A Framework for Information Systems Architecture and for Enterprise Architecture

In his article published in IBM Systems Journal in 1987, Mr. John Zachman outlined a framework for information systems architecture.[1]  Later, John Sowa and John Zachman further extended and formalized the framework for information systems architecture in an article published in IBM Systems Journal in 1992.[2]  Since then, Mr. Zachman has applied the same framework to enterprise architecture by changing the target object being described from information systems architecture to enterprise architecture.  Although he has made a few refinements to the graphic representations of the framework to reflect his latest thoughts, the main concept of the framework remains the same.[3][4]

In the past, I had a number of opportunities to have lengthy and detailed discussions with Mr. Zachman relating to enterprise architecture framework and enterprise architecture models.  Through these discussions, I have developed a deep understanding and appreciation of the concept of the framework he created.  I will use the concept of that framework as an example for my discussions here relating to information security architecture framework.  Other enterprise architecture frameworks such as The Open Group Architecture Framework (TOGAF)[5], the EA3 Cube Framework [6], the Federal Enterprise Architecture Framework (EFAF)[7], and the Department of Defense Architecture Framework (DoDAF)[8] can be used as well.

Table 1 below outlines the concept of the framework for information systems architecture and for enterprise architecture created by Mr. Zachman:




Function (How)

Network (Where)





Motivation (Why)



Enterprise Model


System Model


Technology Model




Functioning Systems / Enterprise            

Information Security and Information Security Architecture

In U.S. Information Security Law, Section 3542[9], information security is defined as

(1) The term ‘‘information security’’ means protecting information and information systems from unauthorized access, use, disclosure, disruption, modification, or destruction in order to provide—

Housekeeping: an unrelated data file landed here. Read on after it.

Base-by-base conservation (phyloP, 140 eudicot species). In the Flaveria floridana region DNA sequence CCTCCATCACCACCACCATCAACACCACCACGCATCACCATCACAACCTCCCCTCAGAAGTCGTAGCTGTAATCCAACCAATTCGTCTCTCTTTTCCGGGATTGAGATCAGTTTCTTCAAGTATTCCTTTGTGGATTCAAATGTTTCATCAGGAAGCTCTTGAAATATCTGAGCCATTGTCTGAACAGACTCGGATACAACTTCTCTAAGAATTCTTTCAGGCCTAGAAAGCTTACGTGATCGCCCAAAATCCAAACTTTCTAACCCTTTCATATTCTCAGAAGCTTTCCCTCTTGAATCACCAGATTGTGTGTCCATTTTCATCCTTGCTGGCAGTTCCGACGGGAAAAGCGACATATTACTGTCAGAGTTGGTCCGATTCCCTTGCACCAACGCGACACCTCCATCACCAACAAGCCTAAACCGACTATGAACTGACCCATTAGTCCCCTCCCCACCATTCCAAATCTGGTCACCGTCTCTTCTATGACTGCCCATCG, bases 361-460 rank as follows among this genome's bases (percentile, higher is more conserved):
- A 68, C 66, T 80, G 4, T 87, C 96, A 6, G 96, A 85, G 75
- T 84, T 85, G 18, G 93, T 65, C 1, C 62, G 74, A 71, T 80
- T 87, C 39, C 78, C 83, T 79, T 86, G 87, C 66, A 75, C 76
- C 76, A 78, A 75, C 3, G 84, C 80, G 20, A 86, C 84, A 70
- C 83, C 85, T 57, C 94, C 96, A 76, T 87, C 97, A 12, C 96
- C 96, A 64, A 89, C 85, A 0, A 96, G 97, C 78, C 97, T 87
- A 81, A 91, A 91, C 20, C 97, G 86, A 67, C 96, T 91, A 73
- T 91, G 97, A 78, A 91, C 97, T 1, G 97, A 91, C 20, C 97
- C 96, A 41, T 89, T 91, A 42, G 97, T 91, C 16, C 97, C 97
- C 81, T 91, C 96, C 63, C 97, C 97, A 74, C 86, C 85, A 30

(A) integrity, which means guarding against improper information modification or destruction, and includes ensuring information nonrepudiation and authenticity;

(B) confidentiality, which means preserving authorized restrictions on access and disclosure, including means for protecting personal privacy and proprietary information; and

(C) availability, which means ensuring timely and reliable access to and use of information.

The term “information security architecture” I used here means a representation of the overall structure for archiving the information security as defined above.

A Framework for Information Security Architecture

The term “information security architecture framework” I used here means a high level structure (a meta-model) for defining information security architecture.

Table 2 below outlines a framework for information security architecture:




Function (How)

Network (Where)





Motivation (Why)



a list of all classes of information that must be protected a list of all classes of relevant activities a list of all classes of relevant locations a list of all classes of relevant people (roles) a list of all classes of relevant events a list of all classes of relevant goals and regulations
Enterprise Model


System Model


Technology Model




Functioning Systems / Enterprise            

Row 1: Scope for Information Security Architecture

A list of all classes of relevant goals and regulations

We first have to understand “why” (in terms of goals and regulations) the information and information systems must be protected.  We may categorize all goals and regulations that the enterprise deals with into a complete list of classes of goals and regulations; then create a list of all goals and regulations that are relevant to information and information systems security.

A list of all classes of information that must be protected

Since information security is about protecting information and information systems, we have to understand “what” the information that must be protected based on the relevant goals and regulations.  We may first categorize all information that the enterprise deals with into a complete list of classes of information; then create a list of all classes of information that must be protected.  Some classes of information might not need to be protected.

A list of all classes of relevant activities

Once we know “what” information must be protected, we have to understand “how” the information is used in terms of activities.  We may categorize all activities that the enterprise involves with into a complete list of classes of activities; then identify all classes of activities that deal with any classes of information that must be protected.  This is a list of all classes of relevant activities.

A list of all classes of relevant locations

Once we know “what” information must be protected and “how” the information is used in terms of activities, we have to understand “where” the information is located and the activities are conducted.  We may categorize all locations that the enterprise deals with into a complete list of classes of locations; then identify all classes of locations that contain any classes of information that must be protected or conduct any classes of relevant activities.  This is a list of all classes of relevant locations.

A list of all classes of relevant people (roles)